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Recognition of Moving and Static Faces by Young Infants Yumiko Otsuka and Yukuo Konishi

Summary: Recognition of Moving and Static Faces by Young Infants
Yumiko Otsuka and Yukuo Konishi
Tokyo Women's Medical University
So Kanazawa
Japan Women's University
Masami K. Yamaguchi
Chuo University, PRESTO JST
Herve´ Abdi and Alice J. O'Toole
The University of Texas at Dallas
This study compared 3- to 4-month-olds' recognition of previously unfamiliar faces learned in a mov-
ing or a static condition. Infants in the moving condition showed successful recognition with only 30 s
familiarization, even when different images of a face were used in the familiarization and test phase
(Experiment 1). In contrast, infants in the static condition showed successful recognition only when the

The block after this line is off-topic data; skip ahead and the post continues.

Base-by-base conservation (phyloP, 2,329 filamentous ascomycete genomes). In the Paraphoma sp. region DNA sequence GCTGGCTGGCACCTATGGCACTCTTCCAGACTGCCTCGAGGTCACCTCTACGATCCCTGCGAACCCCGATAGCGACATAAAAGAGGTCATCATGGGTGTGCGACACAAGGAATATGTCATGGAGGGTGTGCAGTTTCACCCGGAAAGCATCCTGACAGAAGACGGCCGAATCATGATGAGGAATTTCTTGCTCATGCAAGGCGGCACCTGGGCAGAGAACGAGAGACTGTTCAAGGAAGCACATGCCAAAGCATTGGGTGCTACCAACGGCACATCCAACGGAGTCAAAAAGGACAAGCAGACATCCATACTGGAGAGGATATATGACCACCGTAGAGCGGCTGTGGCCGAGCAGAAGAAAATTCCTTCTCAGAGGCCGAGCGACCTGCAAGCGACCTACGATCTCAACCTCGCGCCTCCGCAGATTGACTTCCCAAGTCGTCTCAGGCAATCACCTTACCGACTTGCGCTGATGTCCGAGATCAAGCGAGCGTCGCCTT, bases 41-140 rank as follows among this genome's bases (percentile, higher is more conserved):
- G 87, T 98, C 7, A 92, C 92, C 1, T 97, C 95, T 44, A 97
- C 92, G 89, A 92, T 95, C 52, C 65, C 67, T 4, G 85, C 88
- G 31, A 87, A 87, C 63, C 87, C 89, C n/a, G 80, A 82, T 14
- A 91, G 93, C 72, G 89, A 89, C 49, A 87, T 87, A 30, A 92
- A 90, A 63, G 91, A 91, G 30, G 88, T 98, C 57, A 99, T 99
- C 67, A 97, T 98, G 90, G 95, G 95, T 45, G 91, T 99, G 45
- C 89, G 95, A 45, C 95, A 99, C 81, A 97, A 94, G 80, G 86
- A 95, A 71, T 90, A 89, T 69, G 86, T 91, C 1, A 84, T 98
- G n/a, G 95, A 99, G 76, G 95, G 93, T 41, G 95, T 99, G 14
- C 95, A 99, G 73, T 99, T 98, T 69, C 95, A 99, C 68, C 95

familiarization duration was lengthened to 90 s and when the same image was used between the famil-
iarization and test phase (Experiments 2 and 3). Furthermore, presentation of multiple static images of a
face did not yield the same level of performance as the moving condition (Experiment 4). These results
suggest that facial motion promotes young infants' recognition of unfamiliar faces.
Previous developmental studies show consistently
that motion information plays an important role
in infant visual perception (e.g., Kellman, 1984;


Source: Abdi, Hervé - School of Behavioral and Brain Sciences, University of Texas at Dallas


Collections: Biology and Medicine; Computer Technologies and Information Sciences